Friendly bacteria help treat diarrhea in children

June 4, 2002 in Gastrointestinal Health, Nutrition for Children and Teenagers, Nutrition Topics in the News

Friendly bacteria help treat diarrhea in children

Supplements containing two different strains of lactobacillus, a bacterium commonly found in yogurt, can help ease bouts of severe diarrhea in children and reduce their hospital stays.

These supplements are also called “probiotics”. They are thought to work by altering the microbial balance in the intestinal tract.

Researchers from Denmark studied 69 children between 6 months and 3 years old who were hospitalized for severe diarrhea. Half of the children received a supplement containing two strains of Lactobacillus twice a day for 5 days, while the rest received an inactive placebo.

While children treated with the "good bacteria" had shorter average bouts of diarrhea than the untreated kids, although this difference was not statistically significant. But by 5 days after treatment began, 3 of the 30 probiotic-treated children still had loose stools, versus 13 of the 39 children given placebo. The probiotic treatment cut the amount of time children with diarrhea spent in the hospital.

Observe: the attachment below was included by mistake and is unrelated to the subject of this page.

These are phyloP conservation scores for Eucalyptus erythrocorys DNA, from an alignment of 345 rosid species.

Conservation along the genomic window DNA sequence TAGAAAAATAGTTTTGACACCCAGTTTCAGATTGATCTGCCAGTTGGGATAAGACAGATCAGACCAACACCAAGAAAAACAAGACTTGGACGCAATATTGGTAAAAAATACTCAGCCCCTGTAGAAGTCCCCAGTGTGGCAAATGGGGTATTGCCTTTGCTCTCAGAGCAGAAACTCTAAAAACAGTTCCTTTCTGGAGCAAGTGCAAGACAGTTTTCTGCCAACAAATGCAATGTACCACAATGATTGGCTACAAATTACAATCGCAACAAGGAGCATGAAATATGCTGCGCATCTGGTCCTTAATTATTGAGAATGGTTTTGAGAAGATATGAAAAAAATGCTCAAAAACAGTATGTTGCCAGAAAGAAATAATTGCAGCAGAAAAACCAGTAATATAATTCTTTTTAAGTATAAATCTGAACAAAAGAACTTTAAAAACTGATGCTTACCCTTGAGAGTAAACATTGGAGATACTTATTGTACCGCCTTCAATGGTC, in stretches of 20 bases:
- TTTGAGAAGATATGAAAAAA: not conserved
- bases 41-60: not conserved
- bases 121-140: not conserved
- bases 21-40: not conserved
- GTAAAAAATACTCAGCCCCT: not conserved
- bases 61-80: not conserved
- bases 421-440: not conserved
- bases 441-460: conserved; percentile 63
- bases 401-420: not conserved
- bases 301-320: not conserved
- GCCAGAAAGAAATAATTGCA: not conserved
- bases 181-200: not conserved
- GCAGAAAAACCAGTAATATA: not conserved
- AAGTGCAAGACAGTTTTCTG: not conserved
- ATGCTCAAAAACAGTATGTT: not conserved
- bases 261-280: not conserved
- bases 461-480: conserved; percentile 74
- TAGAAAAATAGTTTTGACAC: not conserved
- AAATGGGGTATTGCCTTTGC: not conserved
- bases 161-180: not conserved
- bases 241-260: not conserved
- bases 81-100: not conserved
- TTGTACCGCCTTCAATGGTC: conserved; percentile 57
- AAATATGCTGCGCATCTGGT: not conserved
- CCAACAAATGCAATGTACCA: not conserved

The research team also found that children given lactobacillus were less likely to show signs of infection with rotavirus, the leading cause of diarrhea in infants, than youngsters who did not receive the bacteria treatment.

The researchers found that the supplements were most helpful when given early on in the course of illness.

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